Downloading PDF. Please wait... Issue 1994

The day we showed our power to win

This article is over 15 years, 9 months old
28 March 2006: the return of solidarity
Issue 1994
Striking in Liverpool (Pic: Robert Bremner)
Striking in Liverpool (Pic: Robert Bremner)

Up to one and a half million workers struck in Britain. Three million workers, students and young unemployed demonstrated in 150 towns and cities across France.

This was not supposed to happen in Blair’s Britain or in neo-liberal Europe. For years we have been told class politics is dead and that we should all accept the wonders of the free market.

Some of the lowest paid in Britain – school dinner staff, classroom assistants and refuse workers – retook their streets from the Shetland Islands to the Solent.

New Labour, the bosses and the media had no understanding of what was taking place. That was because it was the return of working class politics.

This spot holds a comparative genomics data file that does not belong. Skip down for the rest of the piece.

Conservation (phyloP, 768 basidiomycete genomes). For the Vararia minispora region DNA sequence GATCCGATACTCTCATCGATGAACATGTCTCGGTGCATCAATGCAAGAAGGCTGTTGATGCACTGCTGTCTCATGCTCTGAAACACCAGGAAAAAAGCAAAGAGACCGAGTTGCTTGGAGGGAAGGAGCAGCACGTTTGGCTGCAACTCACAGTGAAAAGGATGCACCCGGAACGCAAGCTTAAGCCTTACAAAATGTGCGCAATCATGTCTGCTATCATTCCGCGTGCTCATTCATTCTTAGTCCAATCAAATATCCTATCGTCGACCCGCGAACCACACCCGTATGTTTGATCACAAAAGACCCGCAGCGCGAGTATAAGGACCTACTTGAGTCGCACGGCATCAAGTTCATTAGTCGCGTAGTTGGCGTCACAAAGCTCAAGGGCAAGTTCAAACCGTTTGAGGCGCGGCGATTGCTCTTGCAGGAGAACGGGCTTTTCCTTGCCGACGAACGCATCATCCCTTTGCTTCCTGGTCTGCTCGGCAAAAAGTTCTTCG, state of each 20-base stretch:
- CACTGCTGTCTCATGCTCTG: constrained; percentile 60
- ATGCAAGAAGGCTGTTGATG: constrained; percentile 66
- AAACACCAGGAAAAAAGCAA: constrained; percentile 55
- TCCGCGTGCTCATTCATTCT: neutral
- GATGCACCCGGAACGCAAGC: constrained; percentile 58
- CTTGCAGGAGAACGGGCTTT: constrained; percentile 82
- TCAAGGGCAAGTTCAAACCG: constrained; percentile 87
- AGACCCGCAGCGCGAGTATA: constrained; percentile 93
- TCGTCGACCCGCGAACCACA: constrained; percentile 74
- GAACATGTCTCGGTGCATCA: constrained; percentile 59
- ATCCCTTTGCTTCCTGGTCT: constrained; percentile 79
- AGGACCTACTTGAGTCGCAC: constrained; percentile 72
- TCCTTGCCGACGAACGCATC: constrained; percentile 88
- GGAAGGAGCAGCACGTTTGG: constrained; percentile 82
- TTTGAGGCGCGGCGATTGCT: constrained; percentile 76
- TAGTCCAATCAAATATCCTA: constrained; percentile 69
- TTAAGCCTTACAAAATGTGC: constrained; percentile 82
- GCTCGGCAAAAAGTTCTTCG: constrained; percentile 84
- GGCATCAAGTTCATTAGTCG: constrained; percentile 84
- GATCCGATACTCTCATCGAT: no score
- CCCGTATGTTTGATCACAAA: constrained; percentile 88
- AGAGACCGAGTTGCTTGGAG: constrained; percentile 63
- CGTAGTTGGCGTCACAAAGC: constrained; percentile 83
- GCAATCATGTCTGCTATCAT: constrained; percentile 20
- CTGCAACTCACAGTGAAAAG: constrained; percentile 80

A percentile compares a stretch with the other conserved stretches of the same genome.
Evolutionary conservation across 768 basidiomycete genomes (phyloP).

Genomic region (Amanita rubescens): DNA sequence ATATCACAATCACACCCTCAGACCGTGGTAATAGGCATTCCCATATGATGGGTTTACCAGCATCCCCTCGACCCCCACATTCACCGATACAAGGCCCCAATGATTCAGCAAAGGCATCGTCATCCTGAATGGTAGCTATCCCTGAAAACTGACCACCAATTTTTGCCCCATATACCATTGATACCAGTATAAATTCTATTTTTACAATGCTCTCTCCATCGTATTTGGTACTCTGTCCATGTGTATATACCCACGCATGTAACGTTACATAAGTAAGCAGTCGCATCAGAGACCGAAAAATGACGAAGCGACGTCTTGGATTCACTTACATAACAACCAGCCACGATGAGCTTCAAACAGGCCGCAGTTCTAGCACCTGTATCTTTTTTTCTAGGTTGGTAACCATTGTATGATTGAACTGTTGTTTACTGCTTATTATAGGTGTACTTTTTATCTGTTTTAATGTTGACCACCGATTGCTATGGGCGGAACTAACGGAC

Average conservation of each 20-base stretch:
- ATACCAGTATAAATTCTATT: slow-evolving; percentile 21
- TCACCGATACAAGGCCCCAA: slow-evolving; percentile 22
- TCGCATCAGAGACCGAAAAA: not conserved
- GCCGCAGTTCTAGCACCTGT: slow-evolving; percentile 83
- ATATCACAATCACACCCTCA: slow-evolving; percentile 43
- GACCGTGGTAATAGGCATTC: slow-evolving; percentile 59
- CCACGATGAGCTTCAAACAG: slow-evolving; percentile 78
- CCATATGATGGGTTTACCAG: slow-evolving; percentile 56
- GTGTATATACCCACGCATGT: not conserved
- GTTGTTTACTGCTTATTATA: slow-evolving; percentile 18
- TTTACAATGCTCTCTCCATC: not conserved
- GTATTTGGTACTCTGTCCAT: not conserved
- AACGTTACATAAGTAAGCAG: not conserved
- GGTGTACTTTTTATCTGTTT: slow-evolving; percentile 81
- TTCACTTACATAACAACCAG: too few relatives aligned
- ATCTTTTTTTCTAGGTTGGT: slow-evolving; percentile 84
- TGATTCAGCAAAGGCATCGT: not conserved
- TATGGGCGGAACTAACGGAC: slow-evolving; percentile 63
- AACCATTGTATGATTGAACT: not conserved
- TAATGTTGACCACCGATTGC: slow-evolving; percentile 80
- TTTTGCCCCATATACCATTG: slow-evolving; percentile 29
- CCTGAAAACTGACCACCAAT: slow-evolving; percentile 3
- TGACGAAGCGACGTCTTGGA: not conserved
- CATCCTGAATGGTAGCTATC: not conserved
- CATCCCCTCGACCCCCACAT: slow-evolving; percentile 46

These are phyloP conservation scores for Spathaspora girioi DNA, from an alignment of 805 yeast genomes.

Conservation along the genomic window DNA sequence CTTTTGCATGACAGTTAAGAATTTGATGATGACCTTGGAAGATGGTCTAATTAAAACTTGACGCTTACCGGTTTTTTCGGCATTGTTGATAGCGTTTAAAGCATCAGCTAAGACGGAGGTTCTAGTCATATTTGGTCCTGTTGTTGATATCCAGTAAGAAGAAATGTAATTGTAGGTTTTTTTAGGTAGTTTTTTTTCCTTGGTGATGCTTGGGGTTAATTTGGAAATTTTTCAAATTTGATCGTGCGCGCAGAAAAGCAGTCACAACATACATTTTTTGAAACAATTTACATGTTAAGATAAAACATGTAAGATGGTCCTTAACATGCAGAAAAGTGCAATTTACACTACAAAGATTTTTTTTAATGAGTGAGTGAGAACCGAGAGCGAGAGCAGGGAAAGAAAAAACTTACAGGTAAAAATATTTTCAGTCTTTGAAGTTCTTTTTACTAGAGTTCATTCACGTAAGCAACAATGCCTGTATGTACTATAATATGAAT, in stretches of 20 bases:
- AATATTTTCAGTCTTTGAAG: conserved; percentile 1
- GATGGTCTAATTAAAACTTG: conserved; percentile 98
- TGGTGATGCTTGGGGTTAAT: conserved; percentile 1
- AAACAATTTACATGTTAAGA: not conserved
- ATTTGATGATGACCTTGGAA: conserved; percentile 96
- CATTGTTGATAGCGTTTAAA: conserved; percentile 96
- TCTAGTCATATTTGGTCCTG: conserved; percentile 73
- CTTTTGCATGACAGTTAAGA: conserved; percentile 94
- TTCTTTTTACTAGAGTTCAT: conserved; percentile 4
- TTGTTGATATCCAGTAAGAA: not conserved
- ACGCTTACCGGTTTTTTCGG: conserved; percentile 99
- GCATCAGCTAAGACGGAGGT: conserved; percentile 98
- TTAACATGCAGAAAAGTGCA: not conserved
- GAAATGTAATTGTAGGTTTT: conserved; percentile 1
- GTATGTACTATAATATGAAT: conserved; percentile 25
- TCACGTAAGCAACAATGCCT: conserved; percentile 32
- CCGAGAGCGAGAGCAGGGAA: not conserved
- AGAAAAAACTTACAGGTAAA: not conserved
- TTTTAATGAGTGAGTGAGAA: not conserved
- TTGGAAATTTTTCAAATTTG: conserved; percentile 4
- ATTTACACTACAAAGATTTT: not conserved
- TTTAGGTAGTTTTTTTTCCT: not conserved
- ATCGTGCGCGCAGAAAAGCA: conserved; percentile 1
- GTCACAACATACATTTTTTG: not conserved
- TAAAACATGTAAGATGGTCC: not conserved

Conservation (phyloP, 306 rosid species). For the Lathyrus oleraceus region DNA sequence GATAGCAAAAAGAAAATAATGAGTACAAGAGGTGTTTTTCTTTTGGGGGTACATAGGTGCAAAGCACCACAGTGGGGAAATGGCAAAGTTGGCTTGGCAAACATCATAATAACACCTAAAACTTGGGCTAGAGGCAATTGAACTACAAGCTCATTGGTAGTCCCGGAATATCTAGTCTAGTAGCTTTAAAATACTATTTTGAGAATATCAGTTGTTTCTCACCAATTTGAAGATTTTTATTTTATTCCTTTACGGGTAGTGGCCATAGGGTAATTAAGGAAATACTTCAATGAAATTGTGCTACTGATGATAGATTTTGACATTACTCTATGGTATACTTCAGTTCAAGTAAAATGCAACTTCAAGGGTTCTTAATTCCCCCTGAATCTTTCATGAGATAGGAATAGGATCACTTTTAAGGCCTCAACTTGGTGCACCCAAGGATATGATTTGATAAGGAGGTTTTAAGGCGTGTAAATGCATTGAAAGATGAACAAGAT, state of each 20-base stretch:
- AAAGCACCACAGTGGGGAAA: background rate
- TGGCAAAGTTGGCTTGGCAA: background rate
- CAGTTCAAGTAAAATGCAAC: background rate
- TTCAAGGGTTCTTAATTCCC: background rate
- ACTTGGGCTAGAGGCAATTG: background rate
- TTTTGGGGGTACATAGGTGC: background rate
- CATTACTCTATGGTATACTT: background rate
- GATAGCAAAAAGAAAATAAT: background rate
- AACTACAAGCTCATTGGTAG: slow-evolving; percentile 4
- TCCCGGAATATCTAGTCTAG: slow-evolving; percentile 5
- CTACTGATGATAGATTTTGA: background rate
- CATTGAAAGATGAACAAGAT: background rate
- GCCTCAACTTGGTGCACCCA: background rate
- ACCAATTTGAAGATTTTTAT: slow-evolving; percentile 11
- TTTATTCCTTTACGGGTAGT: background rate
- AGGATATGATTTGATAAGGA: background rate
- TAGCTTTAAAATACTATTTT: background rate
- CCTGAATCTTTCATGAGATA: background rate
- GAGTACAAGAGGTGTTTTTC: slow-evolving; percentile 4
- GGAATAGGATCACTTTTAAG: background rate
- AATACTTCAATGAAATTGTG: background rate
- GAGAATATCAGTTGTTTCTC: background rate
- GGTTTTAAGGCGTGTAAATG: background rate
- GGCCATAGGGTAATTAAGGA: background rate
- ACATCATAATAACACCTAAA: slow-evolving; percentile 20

It was the same story when it came to the strikes and protests France.

One BBC correspondent in Paris blamed “agitators” as demonstrators took over the city centre.

What unites the rebellions on both sides of the channel is a rejection of the free market.

Here people asked why we have to work until we drop while bosses retire with a big pension at 60.

In France a majority of people are up in arms over a law making it easier to sack young workers.

On Tuesday we saw the return of solidarity and a demonstration of a power that can win.

We must not let union leaders put it back into cold storage.

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